Endoscopy 2010; 42: E314-E315
DOI: 10.1055/s-0030-1255812
Unusual cases and technical notes

© Georg Thieme Verlag KG Stuttgart · New York

Molecular detection of CD44v6 on aberrant crypt foci by confocal laser endoscopy

M.  F.  Neurath1 , R.  Kiesslich2
  • 1Department of Medicine I, University of Erlangen-Nuremberg, Germany
  • 2Medical Clinic I, Johannes Gutenberg University of Mainz, Germany
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26. November 2010 (online)

Although many new techniques have been developed in recent years, the detection of early neoplastic or preneoplastic lesions in the colon remains a challenge for endoscopists. In addition to adenoma, aberrant crypt foci (ACF) are considered to be precursors of adenoma and colon cancer. In fact, ACF are considered to be the earliest abnormal changes seen on the colonic surface that predispose to cancer development. ACF are clusters of altered glands that can be detected by microscopy, chromoendoscopy, or special filter techniques.

Confocal laser endoscopy (CLE) is a novel imaging technique for endoscopic imaging that permits microscopic analysis of tissues during ongoing endoscopy [1] [2]. With regard to the colon, various recent studies have demonstrated that CLE has the potential to analyze cellular and subcellular features of the mucosa in vivo. In addition, CLE analysis may be used to predict the presence of neoplastic and preneoplastic lesions in the colon. Furthermore, molecular imaging using a labeled heptapeptide has recently been shown to identify colonic adenomas with the help of CLE [3].

In initial studies, we demonstrate the case of a patient with ACF who presented for surveillance endoscopy. Colonoscopy and chromoendoscopy (Pentax EC-3870 CIFK; Pentax, Tokyo, Japan) were performed. Chromoendoscopy revealed ACF in the distal colon that were further confirmed by CLE ([Fig. 1]), highlighting the potential of CLE for in vivo detection of ACF in the colonic mucosa.

Fig. 1 Chromoendoscopy with 0.1 % methylene blue highlights aberrant crypt foci (ACF) lesions in the colonic mucosa (left upper panel, arrows). In contrast to normal crypt structure (upper right panel), confocal laser endoscopy upon intravenous administration of fluorescein reveals superficial cell layers with dilated crypt openings (lower left panel) as well as clustered gland formation in deeper parts of the mucosa (lower right panel) in areas with ACF.

To further demonstrate the potential of CLE for molecular detection of markers of preneoplastic and neoplastic lesions, studies targeting the anti-CD44v6 molecule as a known colonic marker of such lesions were performed [4] [5]. Accordingly, ACF-containing resected tissue was analyzed in subsequent studies using anti-CD44v6 antibodies labeled with fluorescein isothiocyanate. The tissue was exposed to a 1 : 500 dilution of labeled antibody for 7 minutes followed by CLE. Endoscopic analysis using CLE revealed strongly positive tube-like glands indicating the expression of CD44v6 on the cell surface ([Fig. 2]), while labeled β-actin antibodies as negative controls showed no staining (not shown).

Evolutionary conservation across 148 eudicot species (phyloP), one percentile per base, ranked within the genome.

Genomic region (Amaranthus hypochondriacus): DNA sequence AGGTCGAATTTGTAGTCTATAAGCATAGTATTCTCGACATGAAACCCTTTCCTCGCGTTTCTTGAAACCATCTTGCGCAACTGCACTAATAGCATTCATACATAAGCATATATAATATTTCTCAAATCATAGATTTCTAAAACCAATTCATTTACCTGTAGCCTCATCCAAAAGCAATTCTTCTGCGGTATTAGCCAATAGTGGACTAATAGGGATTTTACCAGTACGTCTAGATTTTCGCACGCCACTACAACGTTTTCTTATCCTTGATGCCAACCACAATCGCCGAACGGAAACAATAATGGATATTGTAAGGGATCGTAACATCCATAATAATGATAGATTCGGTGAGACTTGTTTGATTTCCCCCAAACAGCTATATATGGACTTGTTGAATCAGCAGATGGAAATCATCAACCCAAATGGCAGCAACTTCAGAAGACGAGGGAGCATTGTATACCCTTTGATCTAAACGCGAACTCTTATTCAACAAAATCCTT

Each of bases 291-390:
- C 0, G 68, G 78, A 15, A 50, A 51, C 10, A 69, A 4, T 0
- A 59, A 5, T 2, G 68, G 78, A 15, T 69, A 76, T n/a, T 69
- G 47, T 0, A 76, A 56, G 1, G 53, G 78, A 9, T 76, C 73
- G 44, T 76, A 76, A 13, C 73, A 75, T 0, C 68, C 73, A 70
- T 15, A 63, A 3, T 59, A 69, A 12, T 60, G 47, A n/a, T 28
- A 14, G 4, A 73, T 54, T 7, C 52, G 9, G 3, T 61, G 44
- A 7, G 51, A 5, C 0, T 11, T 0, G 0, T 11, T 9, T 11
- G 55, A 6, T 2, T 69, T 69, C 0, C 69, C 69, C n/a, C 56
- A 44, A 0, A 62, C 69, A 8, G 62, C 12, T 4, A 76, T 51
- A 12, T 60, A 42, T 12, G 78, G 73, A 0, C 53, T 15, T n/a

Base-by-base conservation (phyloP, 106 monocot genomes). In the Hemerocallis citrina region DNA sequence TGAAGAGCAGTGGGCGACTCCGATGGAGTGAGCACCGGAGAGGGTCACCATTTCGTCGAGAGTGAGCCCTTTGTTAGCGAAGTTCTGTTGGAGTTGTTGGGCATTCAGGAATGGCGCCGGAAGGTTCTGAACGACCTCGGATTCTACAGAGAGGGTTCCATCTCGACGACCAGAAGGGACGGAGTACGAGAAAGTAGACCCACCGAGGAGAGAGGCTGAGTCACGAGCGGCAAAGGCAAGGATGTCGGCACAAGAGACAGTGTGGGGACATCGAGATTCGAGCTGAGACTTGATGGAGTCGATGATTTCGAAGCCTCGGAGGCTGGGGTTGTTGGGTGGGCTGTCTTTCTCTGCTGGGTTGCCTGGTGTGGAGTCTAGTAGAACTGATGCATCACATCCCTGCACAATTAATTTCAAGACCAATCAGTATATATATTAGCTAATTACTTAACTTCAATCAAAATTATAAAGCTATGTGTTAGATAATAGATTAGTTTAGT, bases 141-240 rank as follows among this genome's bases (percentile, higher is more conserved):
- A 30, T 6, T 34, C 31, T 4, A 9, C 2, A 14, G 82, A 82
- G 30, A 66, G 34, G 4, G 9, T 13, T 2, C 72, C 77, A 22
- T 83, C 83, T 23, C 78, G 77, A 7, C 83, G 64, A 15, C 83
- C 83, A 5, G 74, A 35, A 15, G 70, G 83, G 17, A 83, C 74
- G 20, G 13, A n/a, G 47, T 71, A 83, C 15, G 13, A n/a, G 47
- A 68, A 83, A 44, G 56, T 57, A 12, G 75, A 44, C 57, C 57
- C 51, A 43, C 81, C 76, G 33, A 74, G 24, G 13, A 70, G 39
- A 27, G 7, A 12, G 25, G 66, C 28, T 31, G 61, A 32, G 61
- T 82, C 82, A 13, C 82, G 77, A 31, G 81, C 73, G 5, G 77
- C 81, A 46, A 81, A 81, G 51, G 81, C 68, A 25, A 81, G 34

Fig. 2 Detection of CD44v6 on the surface of colonic epithelial cells. Tissue was exposed to anti-CD44v6 antibodies labeled with fluorescein isothiocyanate, followed by confocal laser endoscopy analysis. One representative confocal image is shown.

To our knowledge, this is the first report of CLE-based molecular detection of CD44v6 expression in colonic tissue. These findings underline the potential relevance of CLE for in vivo analysis of markers and signaling molecules in colorectal diseases. Specifically, CLE was able to detect CD44v6 on colonic epithelial cells, suggesting that CLE is useful for molecular imaging. CLE with labeled molecules may thus be of relevance for early detection and functional analysis of preneoplastic and neoplastic lesions in the colon as a basis for rational endoscopic decisions and management.

Competing interests: The authors received unrestricted grants from Pentax.



M. F. Neurath, MD, PhD 

Department of Medicine I
University of Erlangen-Nuremberg

Ulmenweg 18
91054 Erlangen

Fax: +49-9131-8535209

eMail: markus.neurath@uk-erlangen.de